People have been talking about the big one for years, the quake to rival others in Japan, including the Kanto earthquake of 1923, which set off fires that burned down 381,000 homes, or the Great Hanshin earthquake of 1995, which took 6,000 lives in Kobe.
By any measure, the quake that struck northern Japan on March 11 is among the world’s most horrific, 9.0 in magnitude on the Richter scale, with a tsunami force 23 feet high and the speed of a jet plane.
But of course this is not a competition anyone wants to win. It is a tragedy on a human scale beyond comprehension.
I was getting a haircut when the initial shock hit Tokyo. I felt as if suddenly I was part of a bizarre concrete mixer. Of course I had no idea that the situation was so much worse in the Sendai area. I only knew that in many years of living in Japan, and in other earthquake countries like Chile, or in the vulnerable Seattle area, this shock was the most violent.
In inimitable Japanese politeness, my hair stylist apologized for the disturbance, the floor of the shop still rolling. Nervously I laughed and replied that perhaps we should be apologizing to the kami (gods).
Scurrying back to my office nearby, I found that the Japanese staff had things well under control and seemed calmer than I. We agreed to leave the office and get into an open space, away from buildings. A good spot was right across the street, near the entrance of Meguro’s nature park. Streams of office workers, many wearing helmets, were walking by from offices as far away as the adjoining neighborhood, Ebisu.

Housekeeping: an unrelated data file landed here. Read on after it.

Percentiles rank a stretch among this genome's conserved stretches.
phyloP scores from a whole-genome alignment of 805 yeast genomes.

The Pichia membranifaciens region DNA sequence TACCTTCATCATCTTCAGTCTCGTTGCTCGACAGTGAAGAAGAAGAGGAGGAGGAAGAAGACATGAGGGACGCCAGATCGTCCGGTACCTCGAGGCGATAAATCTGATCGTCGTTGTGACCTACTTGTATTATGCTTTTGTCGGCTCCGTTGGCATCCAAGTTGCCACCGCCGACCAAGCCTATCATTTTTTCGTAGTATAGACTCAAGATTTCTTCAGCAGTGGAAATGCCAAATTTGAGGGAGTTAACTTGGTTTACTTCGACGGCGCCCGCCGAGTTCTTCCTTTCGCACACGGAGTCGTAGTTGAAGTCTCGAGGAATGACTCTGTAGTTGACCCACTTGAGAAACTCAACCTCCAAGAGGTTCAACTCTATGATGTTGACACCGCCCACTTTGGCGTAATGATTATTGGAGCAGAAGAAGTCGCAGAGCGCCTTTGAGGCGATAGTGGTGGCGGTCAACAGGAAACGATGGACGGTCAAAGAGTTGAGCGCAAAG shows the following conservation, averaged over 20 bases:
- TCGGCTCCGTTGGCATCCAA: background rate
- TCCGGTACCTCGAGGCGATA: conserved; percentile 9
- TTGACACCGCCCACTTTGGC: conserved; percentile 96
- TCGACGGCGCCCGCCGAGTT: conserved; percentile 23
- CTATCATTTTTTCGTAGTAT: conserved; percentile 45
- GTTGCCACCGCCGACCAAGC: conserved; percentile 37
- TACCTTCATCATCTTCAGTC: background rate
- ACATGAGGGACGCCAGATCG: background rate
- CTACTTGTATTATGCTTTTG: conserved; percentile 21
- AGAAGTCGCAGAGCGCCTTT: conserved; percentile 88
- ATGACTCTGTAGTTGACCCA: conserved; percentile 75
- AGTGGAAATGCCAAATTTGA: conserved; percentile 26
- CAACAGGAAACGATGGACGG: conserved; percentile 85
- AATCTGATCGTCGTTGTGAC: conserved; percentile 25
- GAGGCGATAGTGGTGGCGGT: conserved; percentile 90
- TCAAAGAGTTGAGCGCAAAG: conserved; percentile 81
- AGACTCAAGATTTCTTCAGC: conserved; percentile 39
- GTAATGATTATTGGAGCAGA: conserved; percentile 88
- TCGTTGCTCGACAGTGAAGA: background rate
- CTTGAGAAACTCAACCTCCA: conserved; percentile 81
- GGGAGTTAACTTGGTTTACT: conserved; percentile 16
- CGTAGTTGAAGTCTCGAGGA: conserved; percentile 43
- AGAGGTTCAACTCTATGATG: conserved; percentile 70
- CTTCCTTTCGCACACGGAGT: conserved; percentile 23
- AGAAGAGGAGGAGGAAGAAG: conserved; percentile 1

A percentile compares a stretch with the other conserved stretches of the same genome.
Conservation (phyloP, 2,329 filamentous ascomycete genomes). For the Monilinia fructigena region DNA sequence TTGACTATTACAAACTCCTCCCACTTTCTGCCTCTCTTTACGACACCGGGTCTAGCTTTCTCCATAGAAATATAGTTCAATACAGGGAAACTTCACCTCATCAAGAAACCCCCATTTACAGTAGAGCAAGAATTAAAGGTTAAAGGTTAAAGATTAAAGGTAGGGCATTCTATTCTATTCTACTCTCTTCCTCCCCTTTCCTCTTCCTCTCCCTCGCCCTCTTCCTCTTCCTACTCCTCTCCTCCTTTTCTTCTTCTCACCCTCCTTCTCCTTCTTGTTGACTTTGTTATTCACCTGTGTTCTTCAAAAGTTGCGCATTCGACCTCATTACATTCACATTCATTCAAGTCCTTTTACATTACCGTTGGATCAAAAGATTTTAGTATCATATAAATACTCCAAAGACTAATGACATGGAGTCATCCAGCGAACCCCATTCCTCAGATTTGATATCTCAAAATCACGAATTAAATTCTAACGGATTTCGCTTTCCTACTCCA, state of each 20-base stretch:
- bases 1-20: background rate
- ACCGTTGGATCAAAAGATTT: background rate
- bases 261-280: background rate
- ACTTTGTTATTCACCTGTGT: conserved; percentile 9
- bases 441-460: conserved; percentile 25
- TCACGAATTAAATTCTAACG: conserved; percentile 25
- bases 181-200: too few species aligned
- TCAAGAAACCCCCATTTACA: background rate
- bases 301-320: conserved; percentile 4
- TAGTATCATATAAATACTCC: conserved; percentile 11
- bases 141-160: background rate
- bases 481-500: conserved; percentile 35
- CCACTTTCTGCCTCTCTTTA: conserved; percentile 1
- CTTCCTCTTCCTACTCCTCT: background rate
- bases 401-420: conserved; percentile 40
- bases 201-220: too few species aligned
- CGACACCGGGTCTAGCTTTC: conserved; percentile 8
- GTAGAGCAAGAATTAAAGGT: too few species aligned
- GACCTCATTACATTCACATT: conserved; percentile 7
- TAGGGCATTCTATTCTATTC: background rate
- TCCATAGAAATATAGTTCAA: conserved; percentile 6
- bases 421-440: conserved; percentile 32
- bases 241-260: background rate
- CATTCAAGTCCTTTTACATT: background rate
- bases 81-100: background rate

We stayed there for about an hour, giving thanks for our safety and praying silently for those less fortunate. The aftershocks were continuous.
People gradually began to return to their offices. The trains were not running so my staff could not return home. We walked to my condo where they spent the night.
As we learned more about the quake and its aftermath, what stood out about this monster was its impact over such a wide area of Japan. There were multiple quakes. It was if the top part of the country were breaking apart.
My wife comments on the now so-called East Japan Big Earthquake in a metaphysical way, remarking that the people of Aomori, Iwate, Miyagi, Fukushima and Ibaraki Prefectures, the hardest hit regions, made a sacrifice for Tokyo. Had the epicenter of the earthquake been in Tokyo, the potential devastation would have been unimaginable. She will join a relief organization on-site as soon as possible, together with the thousands of volunteers from Japan and from all over the world offering a helping hand.
Adversity can result in benefit, a silver lining. The politicians in Japan have put aside their bickering in this time of need and resolved to provide unified support. Some of my clients have spoken of their experiences—of both failed and successful leadership during this crisis.
New technologies will be created to make Japan stronger, less vulnerable to the havoc that this quake brought. In times like these, people are reminded of what is truly important, and embrace their core, noble values. The strength of close community is ever more manifest.
Japanese people have shown great resiliency in recovering from national setbacks in the past, and they will do so again. Of this I am certain.
All the best,
Warren J. Devalier
©2011 Warren J. Devalier